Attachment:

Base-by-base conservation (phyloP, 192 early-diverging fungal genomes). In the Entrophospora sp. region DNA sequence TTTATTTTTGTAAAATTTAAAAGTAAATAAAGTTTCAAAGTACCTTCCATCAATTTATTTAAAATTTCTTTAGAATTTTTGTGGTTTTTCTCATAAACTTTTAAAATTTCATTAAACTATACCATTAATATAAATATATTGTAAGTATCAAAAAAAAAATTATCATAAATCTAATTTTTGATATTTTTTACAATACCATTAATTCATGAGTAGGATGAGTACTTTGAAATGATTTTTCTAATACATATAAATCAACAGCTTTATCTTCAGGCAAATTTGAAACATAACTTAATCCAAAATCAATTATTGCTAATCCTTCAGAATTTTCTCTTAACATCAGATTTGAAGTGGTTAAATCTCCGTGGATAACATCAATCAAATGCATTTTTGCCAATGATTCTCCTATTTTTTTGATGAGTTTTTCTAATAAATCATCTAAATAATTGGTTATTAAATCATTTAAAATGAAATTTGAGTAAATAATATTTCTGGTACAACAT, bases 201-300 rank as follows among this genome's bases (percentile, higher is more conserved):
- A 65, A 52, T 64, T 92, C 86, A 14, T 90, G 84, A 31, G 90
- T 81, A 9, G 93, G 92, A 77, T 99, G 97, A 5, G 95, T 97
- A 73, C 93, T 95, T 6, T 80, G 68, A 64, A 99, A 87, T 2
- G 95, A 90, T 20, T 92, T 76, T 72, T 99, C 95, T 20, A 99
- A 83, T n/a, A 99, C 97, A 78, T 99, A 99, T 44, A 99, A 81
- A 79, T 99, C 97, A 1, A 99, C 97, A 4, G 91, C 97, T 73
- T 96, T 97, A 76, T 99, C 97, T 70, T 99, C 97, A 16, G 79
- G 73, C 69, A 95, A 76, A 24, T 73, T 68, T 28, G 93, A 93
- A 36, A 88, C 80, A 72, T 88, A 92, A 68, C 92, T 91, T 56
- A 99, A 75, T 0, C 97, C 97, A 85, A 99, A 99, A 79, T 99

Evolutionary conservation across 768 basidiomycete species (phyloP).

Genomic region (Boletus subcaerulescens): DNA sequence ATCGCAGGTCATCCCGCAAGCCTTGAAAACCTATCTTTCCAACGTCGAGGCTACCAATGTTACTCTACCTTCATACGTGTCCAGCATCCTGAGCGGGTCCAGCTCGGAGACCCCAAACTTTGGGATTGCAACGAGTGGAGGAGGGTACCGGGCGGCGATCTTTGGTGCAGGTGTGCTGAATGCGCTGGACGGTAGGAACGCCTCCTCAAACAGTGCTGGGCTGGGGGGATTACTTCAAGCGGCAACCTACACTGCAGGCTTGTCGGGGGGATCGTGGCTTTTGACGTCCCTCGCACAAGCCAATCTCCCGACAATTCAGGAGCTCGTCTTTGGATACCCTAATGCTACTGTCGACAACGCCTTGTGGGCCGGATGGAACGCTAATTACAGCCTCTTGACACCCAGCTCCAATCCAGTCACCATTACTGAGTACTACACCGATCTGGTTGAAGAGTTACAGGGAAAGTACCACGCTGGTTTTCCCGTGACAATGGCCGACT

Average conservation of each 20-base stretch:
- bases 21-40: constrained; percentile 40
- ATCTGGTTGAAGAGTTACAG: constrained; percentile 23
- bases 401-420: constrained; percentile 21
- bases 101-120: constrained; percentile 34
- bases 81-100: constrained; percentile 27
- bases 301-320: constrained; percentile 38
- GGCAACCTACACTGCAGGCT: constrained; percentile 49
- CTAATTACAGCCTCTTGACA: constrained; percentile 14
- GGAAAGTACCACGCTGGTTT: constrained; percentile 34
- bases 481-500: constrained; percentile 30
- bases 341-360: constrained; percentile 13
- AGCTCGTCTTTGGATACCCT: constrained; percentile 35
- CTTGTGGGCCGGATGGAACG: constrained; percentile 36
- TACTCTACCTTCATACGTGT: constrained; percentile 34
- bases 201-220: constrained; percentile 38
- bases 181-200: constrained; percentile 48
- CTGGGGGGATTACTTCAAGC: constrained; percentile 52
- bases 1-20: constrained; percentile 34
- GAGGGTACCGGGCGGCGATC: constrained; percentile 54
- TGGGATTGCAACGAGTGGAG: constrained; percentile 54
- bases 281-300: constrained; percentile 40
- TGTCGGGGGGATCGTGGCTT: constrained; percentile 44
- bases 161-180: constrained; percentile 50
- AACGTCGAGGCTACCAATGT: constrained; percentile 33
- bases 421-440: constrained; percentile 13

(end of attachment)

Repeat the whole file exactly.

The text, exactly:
Base-by-base conservation (phyloP, 192 early-diverging fungal genomes). In the Entrophospora sp. region DNA sequence TTTATTTTTGTAAAATTTAAAAGTAAATAAAGTTTCAAAGTACCTTCCATCAATTTATTTAAAATTTCTTTAGAATTTTTGTGGTTTTTCTCATAAACTTTTAAAATTTCATTAAACTATACCATTAATATAAATATATTGTAAGTATCAAAAAAAAAATTATCATAAATCTAATTTTTGATATTTTTTACAATACCATTAATTCATGAGTAGGATGAGTACTTTGAAATGATTTTTCTAATACATATAAATCAACAGCTTTATCTTCAGGCAAATTTGAAACATAACTTAATCCAAAATCAATTATTGCTAATCCTTCAGAATTTTCTCTTAACATCAGATTTGAAGTGGTTAAATCTCCGTGGATAACATCAATCAAATGCATTTTTGCCAATGATTCTCCTATTTTTTTGATGAGTTTTTCTAATAAATCATCTAAATAATTGGTTATTAAATCATTTAAAATGAAATTTGAGTAAATAATATTTCTGGTACAACAT, bases 201-300 rank as follows among this genome's bases (percentile, higher is more conserved):
- A 65, A 52, T 64, T 92, C 86, A 14, T 90, G 84, A 31, G 90
- T 81, A 9, G 93, G 92, A 77, T 99, G 97, A 5, G 95, T 97
- A 73, C 93, T 95, T 6, T 80, G 68, A 64, A 99, A 87, T 2
- G 95, A 90, T 20, T 92, T 76, T 72, T 99, C 95, T 20, A 99
- A 83, T n/a, A 99, C 97, A 78, T 99, A 99, T 44, A 99, A 81
- A 79, T 99, C 97, A 1, A 99, C 97, A 4, G 91, C 97, T 73
- T 96, T 97, A 76, T 99, C 97, T 70, T 99, C 97, A 16, G 79
- G 73, C 69, A 95, A 76, A 24, T 73, T 68, T 28, G 93, A 93
- A 36, A 88, C 80, A 72, T 88, A 92, A 68, C 92, T 91, T 56
- A 99, A 75, T 0, C 97, C 97, A 85, A 99, A 99, A 79, T 99

Evolutionary conservation across 768 basidiomycete species (phyloP).

Genomic region (Boletus subcaerulescens): DNA sequence ATCGCAGGTCATCCCGCAAGCCTTGAAAACCTATCTTTCCAACGTCGAGGCTACCAATGTTACTCTACCTTCATACGTGTCCAGCATCCTGAGCGGGTCCAGCTCGGAGACCCCAAACTTTGGGATTGCAACGAGTGGAGGAGGGTACCGGGCGGCGATCTTTGGTGCAGGTGTGCTGAATGCGCTGGACGGTAGGAACGCCTCCTCAAACAGTGCTGGGCTGGGGGGATTACTTCAAGCGGCAACCTACACTGCAGGCTTGTCGGGGGGATCGTGGCTTTTGACGTCCCTCGCACAAGCCAATCTCCCGACAATTCAGGAGCTCGTCTTTGGATACCCTAATGCTACTGTCGACAACGCCTTGTGGGCCGGATGGAACGCTAATTACAGCCTCTTGACACCCAGCTCCAATCCAGTCACCATTACTGAGTACTACACCGATCTGGTTGAAGAGTTACAGGGAAAGTACCACGCTGGTTTTCCCGTGACAATGGCCGACT

Average conservation of each 20-base stretch:
- bases 21-40: constrained; percentile 40
- ATCTGGTTGAAGAGTTACAG: constrained; percentile 23
- bases 401-420: constrained; percentile 21
- bases 101-120: constrained; percentile 34
- bases 81-100: constrained; percentile 27
- bases 301-320: constrained; percentile 38
- GGCAACCTACACTGCAGGCT: constrained; percentile 49
- CTAATTACAGCCTCTTGACA: constrained; percentile 14
- GGAAAGTACCACGCTGGTTT: constrained; percentile 34
- bases 481-500: constrained; percentile 30
- bases 341-360: constrained; percentile 13
- AGCTCGTCTTTGGATACCCT: constrained; percentile 35
- CTTGTGGGCCGGATGGAACG: constrained; percentile 36
- TACTCTACCTTCATACGTGT: constrained; percentile 34
- bases 201-220: constrained; percentile 38
- bases 181-200: constrained; percentile 48
- CTGGGGGGATTACTTCAAGC: constrained; percentile 52
- bases 1-20: constrained; percentile 34
- GAGGGTACCGGGCGGCGATC: constrained; percentile 54
- TGGGATTGCAACGAGTGGAG: constrained; percentile 54
- bases 281-300: constrained; percentile 40
- TGTCGGGGGGATCGTGGCTT: constrained; percentile 44
- bases 161-180: constrained; percentile 50
- AACGTCGAGGCTACCAATGT: constrained; percentile 33
- bases 421-440: constrained; percentile 13